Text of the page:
Paradiso Love Quotes
How we cite our quotes: Citations follow this format: (Canto.Line). We used Allen Mandelbaum's translation.
[King Solomon]: …"As long as the festivity
of Paradise shall be, so long shall our
love radiate around us such a garment.
Its brightness takes its measure from our ardor,
our ardor from our vision, which is measured
by what grace each receives beyond his merit.
When, glorified and sanctified, the flesh
is once again our dress, our persons shall,
in being all complete, please all the more;
therefore, whatever light gratuitous
the Highest Good gives us will be enhanced –
the light that will allow us to see Him;
that light will cause our vision to increase,
the ardor vision kindles to increase,
the brightness born of ardor to increase." (Par. XIV, 37-51)
God's love, which had been an abstract concept before, is given a physical manifestation here. Divine love is the light of the souls and God, in his infinite love, makes them shine brighter than their earthly deeds merit. This extra light is explained by God's "grace," his unmerited love. When, at the Judgment Day, the blessed once again regain their physical bodies in addition to their shining souls, another act of grace, their unmerited bodies plus the grace of their "gratuitous" (or undeserved) light will make them shine even bright, thus increasing God's love for them and their love for Him.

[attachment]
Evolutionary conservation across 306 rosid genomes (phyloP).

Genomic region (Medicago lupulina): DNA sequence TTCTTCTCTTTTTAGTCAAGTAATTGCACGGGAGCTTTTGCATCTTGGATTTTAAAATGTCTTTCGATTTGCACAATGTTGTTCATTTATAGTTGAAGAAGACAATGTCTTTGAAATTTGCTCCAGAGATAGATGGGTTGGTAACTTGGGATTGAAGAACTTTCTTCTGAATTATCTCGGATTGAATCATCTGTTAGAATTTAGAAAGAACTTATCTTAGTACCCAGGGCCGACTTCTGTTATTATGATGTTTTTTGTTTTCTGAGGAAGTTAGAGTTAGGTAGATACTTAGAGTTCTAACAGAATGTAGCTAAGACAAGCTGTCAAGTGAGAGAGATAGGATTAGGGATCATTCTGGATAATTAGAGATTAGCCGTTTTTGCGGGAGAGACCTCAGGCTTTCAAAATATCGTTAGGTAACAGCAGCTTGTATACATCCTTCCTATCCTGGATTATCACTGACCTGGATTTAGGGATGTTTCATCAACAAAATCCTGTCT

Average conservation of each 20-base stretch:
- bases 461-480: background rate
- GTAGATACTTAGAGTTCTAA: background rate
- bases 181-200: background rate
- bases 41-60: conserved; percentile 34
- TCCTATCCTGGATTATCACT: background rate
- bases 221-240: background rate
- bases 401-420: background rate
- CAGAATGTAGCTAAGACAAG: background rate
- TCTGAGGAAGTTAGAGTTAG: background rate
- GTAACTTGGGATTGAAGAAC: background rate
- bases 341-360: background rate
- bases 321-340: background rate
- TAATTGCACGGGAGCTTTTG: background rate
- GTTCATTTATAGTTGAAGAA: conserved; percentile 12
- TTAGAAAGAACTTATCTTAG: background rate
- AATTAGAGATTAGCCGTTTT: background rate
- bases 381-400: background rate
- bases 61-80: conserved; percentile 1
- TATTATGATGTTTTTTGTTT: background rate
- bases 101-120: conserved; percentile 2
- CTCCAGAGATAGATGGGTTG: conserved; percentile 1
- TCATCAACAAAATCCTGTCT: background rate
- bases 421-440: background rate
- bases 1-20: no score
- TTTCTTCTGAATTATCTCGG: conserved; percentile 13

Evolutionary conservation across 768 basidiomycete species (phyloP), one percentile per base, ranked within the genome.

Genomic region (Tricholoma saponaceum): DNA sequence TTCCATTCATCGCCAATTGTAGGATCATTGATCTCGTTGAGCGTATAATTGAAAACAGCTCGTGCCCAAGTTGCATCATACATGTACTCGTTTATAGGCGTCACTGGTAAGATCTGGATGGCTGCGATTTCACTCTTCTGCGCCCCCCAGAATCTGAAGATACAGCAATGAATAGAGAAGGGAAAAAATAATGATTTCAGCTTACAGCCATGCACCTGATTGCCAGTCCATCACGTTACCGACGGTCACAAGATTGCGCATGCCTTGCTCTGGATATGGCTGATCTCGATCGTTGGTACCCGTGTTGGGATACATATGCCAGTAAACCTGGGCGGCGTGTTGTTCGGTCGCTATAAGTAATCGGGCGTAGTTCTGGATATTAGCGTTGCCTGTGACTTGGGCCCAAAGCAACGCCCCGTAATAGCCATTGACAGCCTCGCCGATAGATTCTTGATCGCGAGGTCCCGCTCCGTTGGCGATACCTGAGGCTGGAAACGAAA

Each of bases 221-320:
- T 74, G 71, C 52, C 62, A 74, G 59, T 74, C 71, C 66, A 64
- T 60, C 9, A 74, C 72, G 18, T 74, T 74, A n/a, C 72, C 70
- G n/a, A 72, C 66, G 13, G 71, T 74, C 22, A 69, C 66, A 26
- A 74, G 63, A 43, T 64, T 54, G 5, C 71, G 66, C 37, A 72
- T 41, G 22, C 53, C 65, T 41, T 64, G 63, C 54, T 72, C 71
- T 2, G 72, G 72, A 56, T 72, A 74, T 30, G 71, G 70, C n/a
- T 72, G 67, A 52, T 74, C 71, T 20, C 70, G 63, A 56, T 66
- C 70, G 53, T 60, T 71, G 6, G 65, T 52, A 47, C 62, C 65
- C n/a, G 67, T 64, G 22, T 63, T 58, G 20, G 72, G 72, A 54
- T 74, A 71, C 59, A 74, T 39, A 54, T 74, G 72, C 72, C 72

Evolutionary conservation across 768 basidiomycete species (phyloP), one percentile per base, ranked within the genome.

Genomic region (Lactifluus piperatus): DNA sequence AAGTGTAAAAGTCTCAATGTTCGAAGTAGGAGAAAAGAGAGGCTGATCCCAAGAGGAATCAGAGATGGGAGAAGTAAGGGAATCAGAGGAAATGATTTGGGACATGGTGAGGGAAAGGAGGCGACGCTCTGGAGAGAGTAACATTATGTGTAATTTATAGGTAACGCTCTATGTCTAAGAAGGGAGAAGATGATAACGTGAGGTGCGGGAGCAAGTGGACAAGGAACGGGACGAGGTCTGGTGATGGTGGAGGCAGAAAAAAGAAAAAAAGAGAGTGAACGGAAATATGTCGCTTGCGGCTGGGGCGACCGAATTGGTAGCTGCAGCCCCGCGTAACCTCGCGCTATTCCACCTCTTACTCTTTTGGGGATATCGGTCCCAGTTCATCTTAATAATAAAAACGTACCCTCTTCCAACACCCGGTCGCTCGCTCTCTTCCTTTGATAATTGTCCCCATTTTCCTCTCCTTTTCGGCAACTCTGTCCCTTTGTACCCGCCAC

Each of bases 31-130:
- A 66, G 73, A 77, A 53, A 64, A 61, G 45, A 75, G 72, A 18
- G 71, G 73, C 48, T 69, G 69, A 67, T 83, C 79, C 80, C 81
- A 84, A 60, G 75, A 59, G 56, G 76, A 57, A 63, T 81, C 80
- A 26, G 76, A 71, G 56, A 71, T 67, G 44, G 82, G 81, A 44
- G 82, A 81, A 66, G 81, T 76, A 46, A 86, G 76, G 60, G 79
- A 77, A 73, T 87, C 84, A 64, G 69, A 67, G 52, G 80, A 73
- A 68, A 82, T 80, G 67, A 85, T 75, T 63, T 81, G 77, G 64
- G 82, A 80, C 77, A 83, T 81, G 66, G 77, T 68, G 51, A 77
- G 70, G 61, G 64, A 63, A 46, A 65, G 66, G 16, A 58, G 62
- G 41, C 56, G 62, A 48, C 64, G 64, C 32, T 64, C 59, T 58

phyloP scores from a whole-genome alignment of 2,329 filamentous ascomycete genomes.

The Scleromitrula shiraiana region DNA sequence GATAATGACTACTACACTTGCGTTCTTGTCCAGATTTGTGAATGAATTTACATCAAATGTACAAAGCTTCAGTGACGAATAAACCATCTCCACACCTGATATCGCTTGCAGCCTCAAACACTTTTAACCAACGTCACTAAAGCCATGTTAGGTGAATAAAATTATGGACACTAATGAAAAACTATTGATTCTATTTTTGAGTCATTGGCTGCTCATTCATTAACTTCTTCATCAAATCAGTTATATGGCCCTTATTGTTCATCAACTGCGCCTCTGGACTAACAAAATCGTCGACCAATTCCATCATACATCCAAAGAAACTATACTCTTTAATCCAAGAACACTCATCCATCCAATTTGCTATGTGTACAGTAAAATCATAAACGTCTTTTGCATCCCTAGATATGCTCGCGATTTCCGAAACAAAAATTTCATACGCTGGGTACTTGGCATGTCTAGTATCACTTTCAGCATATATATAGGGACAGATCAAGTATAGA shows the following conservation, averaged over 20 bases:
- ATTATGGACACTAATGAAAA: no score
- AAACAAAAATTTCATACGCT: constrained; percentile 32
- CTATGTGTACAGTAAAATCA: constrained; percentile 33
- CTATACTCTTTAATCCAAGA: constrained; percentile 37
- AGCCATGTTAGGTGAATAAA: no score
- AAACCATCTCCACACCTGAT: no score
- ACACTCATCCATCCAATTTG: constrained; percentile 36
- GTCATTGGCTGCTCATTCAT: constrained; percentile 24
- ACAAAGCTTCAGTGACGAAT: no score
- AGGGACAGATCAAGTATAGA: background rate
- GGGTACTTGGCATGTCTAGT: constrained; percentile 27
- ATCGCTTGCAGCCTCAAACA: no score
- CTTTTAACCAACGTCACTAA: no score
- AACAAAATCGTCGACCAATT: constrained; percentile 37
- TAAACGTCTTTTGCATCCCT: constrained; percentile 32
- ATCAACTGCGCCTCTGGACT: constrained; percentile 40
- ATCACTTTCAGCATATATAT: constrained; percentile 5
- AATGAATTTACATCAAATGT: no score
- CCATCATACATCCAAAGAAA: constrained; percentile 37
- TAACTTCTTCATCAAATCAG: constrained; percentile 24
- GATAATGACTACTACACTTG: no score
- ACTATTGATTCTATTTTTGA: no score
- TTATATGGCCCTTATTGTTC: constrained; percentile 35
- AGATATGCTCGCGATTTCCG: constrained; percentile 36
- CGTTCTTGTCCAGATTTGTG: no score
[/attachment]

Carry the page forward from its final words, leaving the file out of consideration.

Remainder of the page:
[Cacciaguida to Dante]: …"The man who gave your family
its name, who for a century and more
has circled the first ledge of Purgatory,
was son to me and was your great-grandfather;
it is indeed appropriate for you
to shorten his long toil with your good works." (Par. XV, 91-96)
Even though Cacciaguida inhabits Mars (named for the Roman god of war) and is a warrior, specifically a crusader, he reminds Dante that he should love his ancestors and should express that familial love through prayer. Remember from Purgatorio that prayer helps shorten the penitents' waiting time in ante-Purgatory. Love is depicted here as not just an abstract virtue, but as one with a practical effect.
[Dante to St. John]: And I: "By philosophic arguments
and by authority whose source is here,
that love must be imprinted in me; for
the good, once it is understood as such,
enkindles love; and in accord with more
goodness comes greater love. And thus the mind
of anyone who can discern the truth
on which this proof is founded must be moved
to love, more than it loves all else, that Essence
which is preeminent (since any good
that lies outside of It is nothing but
a ray reflected from Its radiance).
My mind discerns this truth, made plain by him
who demonstrates to me that the first love
of the eternal beings is their Maker." (Par. XXVI, 25-39)
St. John argues that any rational human being will recognize that God loves him because man recognizes that God made him a good creature. "Good," in Dante's eyes, "enkindles love" and the better one is, the more God loves him. Thus, love is seen as an exponentially growing substance, founded on the simple tenet that man can be good.